respond to the work in some way (How does it affect you? What does it
seem to say about the American landscape? How does the work relate to
your reading for the course?).

If you ever have questions or concerns about readings, procedures,
assignments, grades, or anything else connected with the course, please
feel free to consult with me about them. I am available in my office during
the hours listed above; if the office hours are impossible for you, please
talk with me before or after class or call me to arrange some other time.
If you have any disability, either temporary or permanent, that might
affect your performance in this class, please let me know as soon as
possible so that I may adapt materials or testing to provide for equitable

Reading/Discussion Schedule

We will begin with theories and methodologies of studying landscape and
develop a vocabulary of terms (Henry Glassie: “The American land is an
artifact . . . . We should learn the landscape’s language”). Then we will
apply those analytical methods to specific selected American landscapes
as perceived at particular historical periods (Meinig: “History takes place,
and places are created by history”). As we work on common materials in
our class discussions, you will also be working on your individual project
for the course and will keep all of us informed about your project.

Please complete the required readings by class time on the dates listed
below. We may not discuss the material that day, but adhering to the
schedule will ensure that you have prepared the texts by the time we do
cover them in class.

28 Introduction to the course

30 Meinig, Interpretation: “Introduction” (1-7); Lewis, “Axioms for
Reading the Landscape” (11-32); Meinig, “The Beholding Eye” (33-48)

2 Meinig, Interpretation: Tuan, “Thought and Landscape” (89102);
Lowenthal, “Age and Artifact” (103-28)

5 Meinig, Interpretation: Jackson, “The Order of a Landscape” (15363);
Meinig, “Symbolic Landscapes” (164-92); [rec: Fred E.H. Schroeder Front
Yard American: The Evolution and Meanings of a Vernacular Domestic
Landscape (1993) on library reserve] (Guest discussant) Fred Schroeder on
the American front lawn

7 film: Koyaanisqatsi (Dir. Godfrey Reggio; music by Philip Glass); begin
reading Bartram’s Travels

9 (Guest discussant) Alison Aune: Introduction to landscapes in the visual
arts and to resources of the Tweed Museum (meet in the Tweed); begin
thinking about & researching your course project

12 Early Virginia (handout: excerpts from Barlowe, Smith, Ffrethorne,
Drayton, Hariot, et al.; slides from John White)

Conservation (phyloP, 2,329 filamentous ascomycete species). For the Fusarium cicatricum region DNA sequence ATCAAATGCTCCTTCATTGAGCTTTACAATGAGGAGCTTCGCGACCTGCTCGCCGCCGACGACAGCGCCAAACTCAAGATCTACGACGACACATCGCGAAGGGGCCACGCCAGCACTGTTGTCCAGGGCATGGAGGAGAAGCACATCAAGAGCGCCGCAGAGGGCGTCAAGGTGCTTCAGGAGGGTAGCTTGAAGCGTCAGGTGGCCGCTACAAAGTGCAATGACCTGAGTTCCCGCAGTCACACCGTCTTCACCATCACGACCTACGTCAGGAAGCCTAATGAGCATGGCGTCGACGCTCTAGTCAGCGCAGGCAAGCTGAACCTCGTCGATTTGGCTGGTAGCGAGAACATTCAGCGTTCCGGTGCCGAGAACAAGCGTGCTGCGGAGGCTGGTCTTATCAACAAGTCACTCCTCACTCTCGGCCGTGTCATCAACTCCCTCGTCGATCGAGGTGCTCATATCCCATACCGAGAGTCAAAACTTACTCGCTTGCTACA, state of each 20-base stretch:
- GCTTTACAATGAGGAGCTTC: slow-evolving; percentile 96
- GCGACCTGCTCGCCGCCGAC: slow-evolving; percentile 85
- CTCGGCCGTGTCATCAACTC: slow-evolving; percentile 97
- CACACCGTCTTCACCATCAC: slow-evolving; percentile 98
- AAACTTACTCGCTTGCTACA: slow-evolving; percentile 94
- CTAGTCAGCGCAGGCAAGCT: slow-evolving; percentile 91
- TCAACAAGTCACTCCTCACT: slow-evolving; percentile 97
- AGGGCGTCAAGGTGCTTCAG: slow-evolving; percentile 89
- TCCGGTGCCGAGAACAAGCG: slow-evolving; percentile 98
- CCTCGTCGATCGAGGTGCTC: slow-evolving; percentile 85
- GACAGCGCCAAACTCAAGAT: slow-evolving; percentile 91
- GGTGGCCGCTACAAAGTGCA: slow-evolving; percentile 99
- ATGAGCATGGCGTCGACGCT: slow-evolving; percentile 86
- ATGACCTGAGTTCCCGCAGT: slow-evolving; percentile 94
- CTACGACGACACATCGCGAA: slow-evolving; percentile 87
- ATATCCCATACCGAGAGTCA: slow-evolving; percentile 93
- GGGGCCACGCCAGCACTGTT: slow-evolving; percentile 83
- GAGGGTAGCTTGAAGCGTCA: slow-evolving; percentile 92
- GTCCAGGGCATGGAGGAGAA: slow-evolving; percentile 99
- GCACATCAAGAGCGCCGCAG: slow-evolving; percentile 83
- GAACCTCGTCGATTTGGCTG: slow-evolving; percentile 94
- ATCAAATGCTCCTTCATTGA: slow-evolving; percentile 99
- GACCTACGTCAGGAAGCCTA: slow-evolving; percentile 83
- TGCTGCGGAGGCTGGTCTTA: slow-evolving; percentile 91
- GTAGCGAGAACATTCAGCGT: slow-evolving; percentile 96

14 Early Virginia (cont.)

16 Bartram’s Travels: Part I, Intro, Chs. 1-5 (try to read all of Bartram if
you can, but concentrate on the chapters listed here)

19 Bartram’s Travels: Part II, Chs. 1,3,4,5

21 Bartram’s Travels: Part II, Chs. 6,8

23 Bartram’s Travels: Part III, Chs. 2,3,8,10; personal conferences
regarding course project; short essay due

Winter Break Dec 24-Jan 8: have a wonderful holiday season

9 Emerson, excerpts from Nature (handout); Thoreau, “Walking,” “Life
without Principle”

11 Whitman, “Starting from Paumanok,” “Song of the Open Road,” “Song of
the Redwood-Tree,” “Pioneers! O Pioneers!”

13 Whitman, “When Lilacs Last in the Dooryard Bloom’d,” “Song of the
Broad-Axe,” “By Blue Ontario’s Shores” video: The Hudson River and Its
Painters; last day to submit on course project

16 Holiday: Martin Luther King’s Birthday

18 Cather, MY Antonia: Introduction-Book I, Ch. XIII (1-61)

20 Cather, MY Antonia: Book I, Ch. XIV-Book II, Ch. VII (62-123)

23 Cather, MV Antonia: Book II, Ch. VIII-Book III, Ch. IV (124-88)

25 Cather, MV Antonia: Books IV and V

27 Leopold, Sand County Almanac: Part I, January-September (358)

30 Leopold, A Sand County Almanac: Part I, October-Part II, Wisconsin

1 Leopold, A Sand County Almanac: Part II, Illinois and Iowa-Manitoba

3 Leopold, A Sand County Almanac: Part III (175-2335); (Guest discussant)
Alison Aune on Duluth and Northern Minnesota in landscape art (meet in
the Tweed Museum)

6 Leopold, A Sand County Almanac: Part IV (235-95)

8 Williams, Refuge: Prologue-Peregrine Falcon (3-57)

10 Williams, Refuge: Wilson’s Phalarope-Kilideer (58-119); (Guest
discussant) Alison Aune on the “Women Photograph the Land” series (meet
in the Tweed Museum); course proiect due (two copies)

13 Williams, Refuge: Whistling Swan-Storm Petrel (120-78)

15 Williams, Refuge: Greater Yellowlegs-Birds-of-Paradise (179238)

17 Williams, Refuge: Pintails, Mallards, and Teals-Clan of the One
Breasted Women (239-90); take-home final examination distributed

23 (Thursday) final examination due in Humanities 415 by noon

This schedule is tentative; it can be modified to meet the needs of this